The Oklahoma Tax Code provides for multiple penalties if a corporation’s charter is suspended:

  • The directors and officers become liable for any and all debts of the corporation incurred or created with their knowledge, approval, and consent as if the directors and officers were partners;
  • Any contract entered into by the corporation during the suspension is voidable;
  • A court cannot grant to the corporation any legal relief in a lawsuit until the corporation is “reinstated” (meaning back in good standing); and
  • The corporation loses its right to sue or defend in any court of this state, except in a suit for forfeiture of its charter.
    MONCRIEFF-YEATES v. KANE 

 

The upshot of these penalties is that you may lose the protection from the Wall of Separation I mentioned in this Blog Post. Needless to say, if you do business through a suspended corporation, you lose a lot of the protection the corporation normally provides and subject yourself to substantial but unnecessary legal risk.

Posted by Shawn Roberts in Blogposts, Business Law

Why did the Oklahoma Secretary of State suspend my corporation?

View along Adelaide Street from George Street with the buildings decorated for the Royal Visit, 1954 https://www.flickr.com/photos/statelibraryqueensland/

The Oklahoma Secretary of State is the record keeper for among other things Oklahoma corporations and Oklahoma limited liability companies.  To form a corporation, you submit paperwork to the Oklahoma Secretary of State.  To form and maintain a limited liability company, you also submit paperwork to the Oklahoma Secretary of State.  So, as you might expect, the Oklahoma Secretary of State keeps records about whether a corporation is in good standing, suspended, or terminated.

Reasons an Oklahoma corporation is suspended
You may have searched the Oklahoma Secretary of State’s records and found a corporation you own and discovered that the corporation was “suspended.” The suspension is usually connected to the Oklahoma Tax Commission.  Corporations are usually suspended because either the owners have failed to file an annual Oklahoma Franchise Tax Return and/or failed to pay the franchise tax. Sometimes corporations are suspended for failure to file an Oklahoma corporation income tax return:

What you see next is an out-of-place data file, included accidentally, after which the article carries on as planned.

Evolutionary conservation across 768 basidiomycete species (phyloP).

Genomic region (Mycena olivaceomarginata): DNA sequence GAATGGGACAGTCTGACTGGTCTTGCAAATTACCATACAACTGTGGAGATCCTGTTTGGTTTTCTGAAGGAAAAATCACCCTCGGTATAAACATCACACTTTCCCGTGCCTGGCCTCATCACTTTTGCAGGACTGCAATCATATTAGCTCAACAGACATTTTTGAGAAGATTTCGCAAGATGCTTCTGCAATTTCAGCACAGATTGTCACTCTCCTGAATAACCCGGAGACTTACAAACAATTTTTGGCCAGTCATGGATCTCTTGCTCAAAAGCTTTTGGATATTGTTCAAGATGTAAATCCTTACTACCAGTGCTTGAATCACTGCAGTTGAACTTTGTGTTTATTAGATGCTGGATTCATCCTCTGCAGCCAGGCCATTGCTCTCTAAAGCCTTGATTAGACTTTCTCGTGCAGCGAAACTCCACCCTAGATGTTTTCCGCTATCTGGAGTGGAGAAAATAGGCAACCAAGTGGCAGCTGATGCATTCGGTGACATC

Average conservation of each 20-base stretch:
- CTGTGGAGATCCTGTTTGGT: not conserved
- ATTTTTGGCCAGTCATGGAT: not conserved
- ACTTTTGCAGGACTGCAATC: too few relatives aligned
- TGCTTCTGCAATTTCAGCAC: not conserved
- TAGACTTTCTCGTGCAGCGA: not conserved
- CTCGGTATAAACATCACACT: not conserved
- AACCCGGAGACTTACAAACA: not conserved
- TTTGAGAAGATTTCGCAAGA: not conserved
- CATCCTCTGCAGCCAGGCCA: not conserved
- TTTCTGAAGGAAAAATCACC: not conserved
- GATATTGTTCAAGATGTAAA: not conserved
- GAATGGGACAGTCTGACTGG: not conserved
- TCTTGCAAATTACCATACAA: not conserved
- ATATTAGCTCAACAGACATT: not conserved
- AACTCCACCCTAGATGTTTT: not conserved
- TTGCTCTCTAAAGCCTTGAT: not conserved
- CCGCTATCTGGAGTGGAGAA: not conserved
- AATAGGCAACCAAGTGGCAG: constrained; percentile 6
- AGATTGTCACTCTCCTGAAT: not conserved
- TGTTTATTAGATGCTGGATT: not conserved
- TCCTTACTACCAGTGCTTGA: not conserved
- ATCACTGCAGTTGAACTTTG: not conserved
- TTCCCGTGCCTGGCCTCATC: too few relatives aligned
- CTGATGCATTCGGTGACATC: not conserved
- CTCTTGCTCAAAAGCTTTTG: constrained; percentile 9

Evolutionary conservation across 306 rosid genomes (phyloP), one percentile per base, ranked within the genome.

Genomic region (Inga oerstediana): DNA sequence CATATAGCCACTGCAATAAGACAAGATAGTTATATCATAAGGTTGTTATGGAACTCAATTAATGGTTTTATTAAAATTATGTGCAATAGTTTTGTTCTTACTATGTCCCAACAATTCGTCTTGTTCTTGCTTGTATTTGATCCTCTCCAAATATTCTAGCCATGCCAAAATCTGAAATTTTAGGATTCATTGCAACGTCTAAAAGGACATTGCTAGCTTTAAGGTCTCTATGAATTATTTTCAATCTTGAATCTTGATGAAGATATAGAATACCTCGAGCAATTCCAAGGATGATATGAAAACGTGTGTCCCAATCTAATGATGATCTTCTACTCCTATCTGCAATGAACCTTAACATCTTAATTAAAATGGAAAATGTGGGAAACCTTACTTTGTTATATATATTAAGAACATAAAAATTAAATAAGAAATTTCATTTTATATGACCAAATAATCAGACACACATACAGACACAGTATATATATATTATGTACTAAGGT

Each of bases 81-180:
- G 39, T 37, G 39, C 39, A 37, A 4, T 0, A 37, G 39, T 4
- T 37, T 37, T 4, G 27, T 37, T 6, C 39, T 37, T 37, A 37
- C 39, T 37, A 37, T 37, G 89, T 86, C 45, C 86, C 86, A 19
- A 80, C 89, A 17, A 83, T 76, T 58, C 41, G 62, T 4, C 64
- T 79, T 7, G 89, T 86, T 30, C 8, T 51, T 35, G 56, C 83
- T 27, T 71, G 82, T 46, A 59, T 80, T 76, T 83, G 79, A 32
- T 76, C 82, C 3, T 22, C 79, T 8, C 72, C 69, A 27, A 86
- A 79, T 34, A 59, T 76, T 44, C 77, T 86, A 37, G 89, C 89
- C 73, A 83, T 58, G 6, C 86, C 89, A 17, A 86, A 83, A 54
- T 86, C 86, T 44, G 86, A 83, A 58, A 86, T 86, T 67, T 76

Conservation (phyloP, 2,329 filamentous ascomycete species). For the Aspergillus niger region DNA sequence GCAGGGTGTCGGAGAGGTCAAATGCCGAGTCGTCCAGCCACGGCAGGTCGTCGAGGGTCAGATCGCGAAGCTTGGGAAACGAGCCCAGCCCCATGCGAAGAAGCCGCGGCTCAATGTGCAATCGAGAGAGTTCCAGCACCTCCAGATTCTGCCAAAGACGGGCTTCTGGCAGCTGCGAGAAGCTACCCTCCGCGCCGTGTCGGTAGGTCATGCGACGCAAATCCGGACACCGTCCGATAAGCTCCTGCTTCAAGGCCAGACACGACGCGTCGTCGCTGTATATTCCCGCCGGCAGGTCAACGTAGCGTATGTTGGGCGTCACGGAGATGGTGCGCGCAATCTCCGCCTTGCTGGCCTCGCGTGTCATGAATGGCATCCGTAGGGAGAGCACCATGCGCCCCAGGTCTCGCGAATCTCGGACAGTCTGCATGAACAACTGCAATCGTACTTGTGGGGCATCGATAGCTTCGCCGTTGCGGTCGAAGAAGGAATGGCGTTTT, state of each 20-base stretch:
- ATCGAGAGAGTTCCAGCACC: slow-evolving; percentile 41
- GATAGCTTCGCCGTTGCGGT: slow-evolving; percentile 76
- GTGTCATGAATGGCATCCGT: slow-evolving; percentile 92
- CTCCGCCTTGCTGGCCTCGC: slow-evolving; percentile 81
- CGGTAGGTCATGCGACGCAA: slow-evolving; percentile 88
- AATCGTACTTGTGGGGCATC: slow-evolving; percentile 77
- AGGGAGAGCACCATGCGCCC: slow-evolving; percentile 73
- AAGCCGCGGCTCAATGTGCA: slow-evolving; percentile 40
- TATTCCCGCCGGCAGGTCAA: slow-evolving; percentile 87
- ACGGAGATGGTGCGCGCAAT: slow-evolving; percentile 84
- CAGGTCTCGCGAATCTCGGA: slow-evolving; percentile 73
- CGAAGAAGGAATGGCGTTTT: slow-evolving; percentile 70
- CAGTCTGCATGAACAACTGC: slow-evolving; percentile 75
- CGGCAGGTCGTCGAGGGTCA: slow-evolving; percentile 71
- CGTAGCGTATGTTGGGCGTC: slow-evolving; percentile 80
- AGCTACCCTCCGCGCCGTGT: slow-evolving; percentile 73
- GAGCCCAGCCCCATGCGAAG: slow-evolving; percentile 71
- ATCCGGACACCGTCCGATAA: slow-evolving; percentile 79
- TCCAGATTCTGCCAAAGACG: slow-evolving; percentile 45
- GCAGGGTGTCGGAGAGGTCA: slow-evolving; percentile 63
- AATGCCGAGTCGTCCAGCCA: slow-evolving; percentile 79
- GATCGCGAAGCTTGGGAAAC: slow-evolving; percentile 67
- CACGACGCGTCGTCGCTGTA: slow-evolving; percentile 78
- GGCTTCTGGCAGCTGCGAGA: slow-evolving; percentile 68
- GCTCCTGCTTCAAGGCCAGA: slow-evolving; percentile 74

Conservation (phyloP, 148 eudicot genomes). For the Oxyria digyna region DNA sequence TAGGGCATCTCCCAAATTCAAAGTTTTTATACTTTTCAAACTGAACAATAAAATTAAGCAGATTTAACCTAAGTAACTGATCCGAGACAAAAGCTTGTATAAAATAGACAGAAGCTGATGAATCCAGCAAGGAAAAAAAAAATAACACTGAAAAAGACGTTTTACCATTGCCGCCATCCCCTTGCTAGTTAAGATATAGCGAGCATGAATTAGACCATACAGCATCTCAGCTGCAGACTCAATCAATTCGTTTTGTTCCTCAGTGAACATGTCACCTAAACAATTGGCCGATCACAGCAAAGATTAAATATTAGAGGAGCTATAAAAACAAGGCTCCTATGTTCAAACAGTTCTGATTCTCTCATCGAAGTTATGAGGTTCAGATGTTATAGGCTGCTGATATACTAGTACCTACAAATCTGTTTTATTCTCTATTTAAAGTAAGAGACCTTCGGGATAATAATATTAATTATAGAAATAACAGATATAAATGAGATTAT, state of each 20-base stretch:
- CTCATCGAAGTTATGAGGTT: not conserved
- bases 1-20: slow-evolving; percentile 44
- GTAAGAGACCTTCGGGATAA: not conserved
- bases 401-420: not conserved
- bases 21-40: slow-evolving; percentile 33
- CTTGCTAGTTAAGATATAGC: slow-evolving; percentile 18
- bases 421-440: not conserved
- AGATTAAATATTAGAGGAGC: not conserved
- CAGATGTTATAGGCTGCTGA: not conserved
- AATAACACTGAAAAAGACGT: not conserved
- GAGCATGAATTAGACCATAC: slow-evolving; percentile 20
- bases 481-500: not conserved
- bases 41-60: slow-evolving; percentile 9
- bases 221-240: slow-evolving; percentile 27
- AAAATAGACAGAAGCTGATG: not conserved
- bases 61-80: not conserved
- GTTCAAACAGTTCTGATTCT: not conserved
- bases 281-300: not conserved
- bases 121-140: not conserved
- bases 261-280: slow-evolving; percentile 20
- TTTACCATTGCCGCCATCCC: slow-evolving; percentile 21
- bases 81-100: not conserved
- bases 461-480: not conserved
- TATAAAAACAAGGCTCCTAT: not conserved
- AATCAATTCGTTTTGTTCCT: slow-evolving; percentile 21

–> Failure to file Oklahoma Income Tax Return
According to the Oklahoma Tax Commission, any corporation doing business within or deriving income from sources within Oklahoma is required to file an Oklahoma Corporation Income Tax Return, whether or not a tax is due.

–> Failure to file a franchise tax return
The Oklahoma Tax Commission says:
Oklahoma Franchise Tax is due and payable July 1 of each year unless a Franchise Election Form (Form 200-F) has been filed. The report and tax are delinquent if it not paid on or before September 15. 

How is a corporation’s charter suspended?
If a corporation fails to pay the required franchise tax, the Oklahoma Tax Commission enters an order suspending the corporation’s charter and then send the order to the Oklahoma Secretary of State directing that the corporation be suspended.

Posted by Shawn Roberts in Blogposts, Business Law

How does forming an Oklahoma corporation help protect you from liability?

STS-114 Thermal Protection System from NASA on The Commons

I advise people to form an entity, such as a corporation, to provide protection for them from the liability their business can create.  You can read more about individual liability and why you need to protect yourself from individual liability in this Blog Post.

The protection from individual liability for the people who own the company is one of the essential benefits of having a corporation. 

Example
Think in terms of a landscaping business that accidentally hits a gas line leading to people being injured and the property being destroyed.  The landscaping business is going to be responsible for huge damages.  But, if the landscaping business was working through a corporation, there is a good chance that the liability will stop with the corporation and not bleed into the corporation’s owners’ assets.  If the owners were operating the business without a corporation or Oklahoma limited liability company, as sole proprietors, the owners’ assets would be at risk of being taken to pay the damages from the accident (liability insurance coverage might limit the owners’ risk in this scenario). 

The Wall of Separation
I refer to this protection as the “wall of separation.” The corporation (or in many cases the Oklahoma LLC) is the “wall” between the individuals who own the company and the liability created by the company.  On one side of the wall rest the owners’ assets and on the other side of the wall sit all the unknown liabilities that come from operating a business. 

When is the wall’s protection lost?
One way the wall breaks is when a corporation’s charter is suspended.  

 

Posted by Shawn Roberts in Blogposts, Business Law

Questions and Answers for Oklahoma employees and employers: The Families First Coronavirus Response Act